Hamas submits Gaza cease-fire response to Qatar, Egypt

Hamas’ formal reply comes a day after the UN Security Council passed a resolution backing the three-phase proposal.

The United States is evaluating the formal response Hamas submitted on the proposed cease-fire plan for the Gaza Strip, the White House said Tuesday.

The Palestinian militant group does not appear to have fully endorsed what US officials have described as an Israeli proposal to free the hostages and end the eight-month war.

Senior Hamas official Osama Hamdan told Beirut-based Al-Mayadeen TV that the group’s response on Tuesday to mediators Qatar and Egypt included “comments on the proposal.”

“Our response is a clear reaffirmation of our commitment to the cease-fire and withdrawal from Gaza, a commitment we have consistently upheld,” Hamdan said.

The foreign ministries of Qatar and Egypt said in a joint statement Tuesday they would “examine the response and coordinate with the parties concerned regarding the next steps.”

The deal on the table begins with a six-week pause in the fighting and the release of women, wounded and elderly hostages in return for Palestinian prisoners and a surge in humanitarian assistance. The second and third phases call for the release of male and deceased hostages, the full withdrawal of Israeli troops and the reconstruction of the devastated Palestinian territory.

In a briefing with reporters Tuesday afternoon, US national security spokesperson John Kirby said the United States had received the Hamas response hours earlier and was still in the process of evaluating it.

Kirby declined to comment on its substance but said, “It’s certainly helpful that we have a response.”

Hamas submitted its response a day after the UN Security Council passed a resolution backing the proposal laid out by President Joe Biden on May 31.

The militant group said in a statement Monday that it welcomed the resolution’s passage and was ready to cooperate on indirect negotiations over a permanent cease-fire. US officials have described the latest offer as nearly identical to Hamas’ own proposals.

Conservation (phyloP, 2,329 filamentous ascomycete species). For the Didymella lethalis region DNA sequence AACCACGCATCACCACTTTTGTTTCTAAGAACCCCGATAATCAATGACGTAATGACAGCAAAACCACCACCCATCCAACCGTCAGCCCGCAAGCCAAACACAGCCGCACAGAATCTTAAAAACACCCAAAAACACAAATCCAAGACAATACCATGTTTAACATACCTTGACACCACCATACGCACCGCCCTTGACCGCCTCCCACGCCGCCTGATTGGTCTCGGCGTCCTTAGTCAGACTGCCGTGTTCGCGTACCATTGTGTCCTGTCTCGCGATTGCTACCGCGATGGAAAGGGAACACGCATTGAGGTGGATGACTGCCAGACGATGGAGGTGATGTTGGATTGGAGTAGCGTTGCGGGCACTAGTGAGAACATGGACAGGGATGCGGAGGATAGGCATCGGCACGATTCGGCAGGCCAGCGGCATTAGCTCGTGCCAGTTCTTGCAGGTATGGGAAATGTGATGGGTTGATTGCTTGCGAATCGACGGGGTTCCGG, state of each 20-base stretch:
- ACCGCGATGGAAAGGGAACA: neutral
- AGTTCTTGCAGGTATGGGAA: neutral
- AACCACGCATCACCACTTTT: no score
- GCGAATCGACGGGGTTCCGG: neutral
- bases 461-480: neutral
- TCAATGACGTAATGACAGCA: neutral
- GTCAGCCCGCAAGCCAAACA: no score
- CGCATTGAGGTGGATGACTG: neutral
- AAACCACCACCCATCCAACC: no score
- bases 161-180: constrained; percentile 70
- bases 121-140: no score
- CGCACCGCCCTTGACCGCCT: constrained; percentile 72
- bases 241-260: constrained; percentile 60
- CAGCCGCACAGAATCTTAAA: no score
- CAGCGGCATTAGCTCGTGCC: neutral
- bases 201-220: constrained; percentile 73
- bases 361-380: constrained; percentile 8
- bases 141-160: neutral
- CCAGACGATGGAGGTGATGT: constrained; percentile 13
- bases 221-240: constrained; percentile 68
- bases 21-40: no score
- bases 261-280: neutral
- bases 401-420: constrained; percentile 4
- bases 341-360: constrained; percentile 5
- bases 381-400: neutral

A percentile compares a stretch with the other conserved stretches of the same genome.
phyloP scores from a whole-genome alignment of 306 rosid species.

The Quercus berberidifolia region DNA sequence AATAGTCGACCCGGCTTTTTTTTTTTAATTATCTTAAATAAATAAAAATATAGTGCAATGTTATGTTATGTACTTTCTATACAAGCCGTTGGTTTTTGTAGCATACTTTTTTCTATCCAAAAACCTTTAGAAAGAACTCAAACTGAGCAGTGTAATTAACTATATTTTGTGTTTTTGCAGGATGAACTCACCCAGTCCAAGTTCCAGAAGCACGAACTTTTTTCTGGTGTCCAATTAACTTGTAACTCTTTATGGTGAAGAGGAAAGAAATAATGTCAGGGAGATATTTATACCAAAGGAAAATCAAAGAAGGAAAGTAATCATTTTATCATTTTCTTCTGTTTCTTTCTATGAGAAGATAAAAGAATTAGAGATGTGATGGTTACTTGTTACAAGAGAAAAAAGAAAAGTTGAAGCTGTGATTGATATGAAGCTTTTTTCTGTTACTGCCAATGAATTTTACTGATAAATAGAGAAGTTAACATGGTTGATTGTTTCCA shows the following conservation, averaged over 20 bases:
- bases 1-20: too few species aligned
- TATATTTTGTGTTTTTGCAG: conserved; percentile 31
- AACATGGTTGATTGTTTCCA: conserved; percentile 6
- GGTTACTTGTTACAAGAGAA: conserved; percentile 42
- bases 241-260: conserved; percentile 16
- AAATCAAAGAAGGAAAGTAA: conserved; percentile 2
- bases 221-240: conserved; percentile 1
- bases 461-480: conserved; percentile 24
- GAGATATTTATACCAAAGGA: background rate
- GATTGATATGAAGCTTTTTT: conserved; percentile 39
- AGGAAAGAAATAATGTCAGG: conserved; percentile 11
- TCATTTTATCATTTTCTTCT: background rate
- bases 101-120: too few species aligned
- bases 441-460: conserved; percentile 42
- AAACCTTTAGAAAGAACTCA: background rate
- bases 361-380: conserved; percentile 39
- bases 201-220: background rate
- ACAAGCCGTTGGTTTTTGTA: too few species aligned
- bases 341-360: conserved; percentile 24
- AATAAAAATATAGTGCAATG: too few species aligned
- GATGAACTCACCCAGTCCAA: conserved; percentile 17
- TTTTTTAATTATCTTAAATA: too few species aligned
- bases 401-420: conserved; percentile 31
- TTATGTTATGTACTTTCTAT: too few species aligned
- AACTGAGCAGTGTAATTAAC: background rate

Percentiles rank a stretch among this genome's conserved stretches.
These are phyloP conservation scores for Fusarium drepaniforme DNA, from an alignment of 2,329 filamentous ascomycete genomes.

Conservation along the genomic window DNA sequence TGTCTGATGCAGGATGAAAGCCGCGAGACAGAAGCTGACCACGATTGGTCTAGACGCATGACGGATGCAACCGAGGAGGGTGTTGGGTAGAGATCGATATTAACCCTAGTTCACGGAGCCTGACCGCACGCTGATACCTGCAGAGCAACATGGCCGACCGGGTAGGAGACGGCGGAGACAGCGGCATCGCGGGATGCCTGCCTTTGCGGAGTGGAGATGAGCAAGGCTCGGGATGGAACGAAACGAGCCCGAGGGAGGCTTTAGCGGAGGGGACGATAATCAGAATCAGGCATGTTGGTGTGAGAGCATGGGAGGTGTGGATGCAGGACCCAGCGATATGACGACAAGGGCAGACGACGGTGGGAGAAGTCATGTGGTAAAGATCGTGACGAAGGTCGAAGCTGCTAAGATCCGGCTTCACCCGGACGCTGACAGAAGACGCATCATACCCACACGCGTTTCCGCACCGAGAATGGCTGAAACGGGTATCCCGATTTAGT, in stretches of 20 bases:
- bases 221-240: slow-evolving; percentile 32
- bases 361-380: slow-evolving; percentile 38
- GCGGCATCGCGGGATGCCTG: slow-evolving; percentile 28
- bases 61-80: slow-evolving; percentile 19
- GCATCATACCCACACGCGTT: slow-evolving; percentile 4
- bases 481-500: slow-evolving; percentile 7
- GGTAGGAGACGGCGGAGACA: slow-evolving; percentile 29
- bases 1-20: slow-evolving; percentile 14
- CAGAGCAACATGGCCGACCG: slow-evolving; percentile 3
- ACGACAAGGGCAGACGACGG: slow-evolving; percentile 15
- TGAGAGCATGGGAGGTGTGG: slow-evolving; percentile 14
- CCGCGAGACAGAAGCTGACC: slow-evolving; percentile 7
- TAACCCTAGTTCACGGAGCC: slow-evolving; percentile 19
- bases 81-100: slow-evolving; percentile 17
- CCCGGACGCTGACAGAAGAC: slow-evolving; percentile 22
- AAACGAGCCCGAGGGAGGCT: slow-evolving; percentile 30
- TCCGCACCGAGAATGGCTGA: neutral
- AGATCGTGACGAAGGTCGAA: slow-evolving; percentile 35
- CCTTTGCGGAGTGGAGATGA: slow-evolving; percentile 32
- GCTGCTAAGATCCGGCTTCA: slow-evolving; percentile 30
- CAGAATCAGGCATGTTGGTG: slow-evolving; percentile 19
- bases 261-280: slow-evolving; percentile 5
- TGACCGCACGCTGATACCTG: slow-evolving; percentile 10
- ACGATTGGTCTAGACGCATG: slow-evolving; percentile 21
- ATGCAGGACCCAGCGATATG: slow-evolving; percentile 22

Israel hasn’t publicly endorsed the deal, even as US officials insist the onus is on Hamas to accept it. Israeli Prime Minister Benjamin Netanyahu’s political survival depends on support from far-right members of his coalition who have vowed to bring down the government if Netanyahu agrees to any deal that doesn’t ensure Hamas’ total defeat.

Israel’s air-and-ground campaign in Gaza has killed more than 37,100 people, according to the Health Ministry in the Hamas-run territory, which does not distinguish between combatants and civilians in its tally.

The war was triggered by Hamas’ cross-border attack on Oct. 7, during which the militants killed some 1,200 people across southern Israel and took around 250 hostages.

More than 100 of them were released as part of a weeklong truce in late November. Of the 116 hostages who remain in Gaza, Israeli authorities believe at least 41 are dead.

Hamas’ response on Tuesday came as Secretary of State Antony Blinken returned to the Middle East in a four-country swing aimed at securing support for the US-backed proposal.

Speaking at a humanitarian conference in Jordan on Tuesday, Blinken described the cease-fire plan as the best way to address Gaza’s humanitarian crisis but said Israel can do more to alleviate the suffering.

The top US diplomat also announced more than $400 million in new humanitarian aid for Palestinian civilians living in Gaza, the West Bank and neighboring countries.

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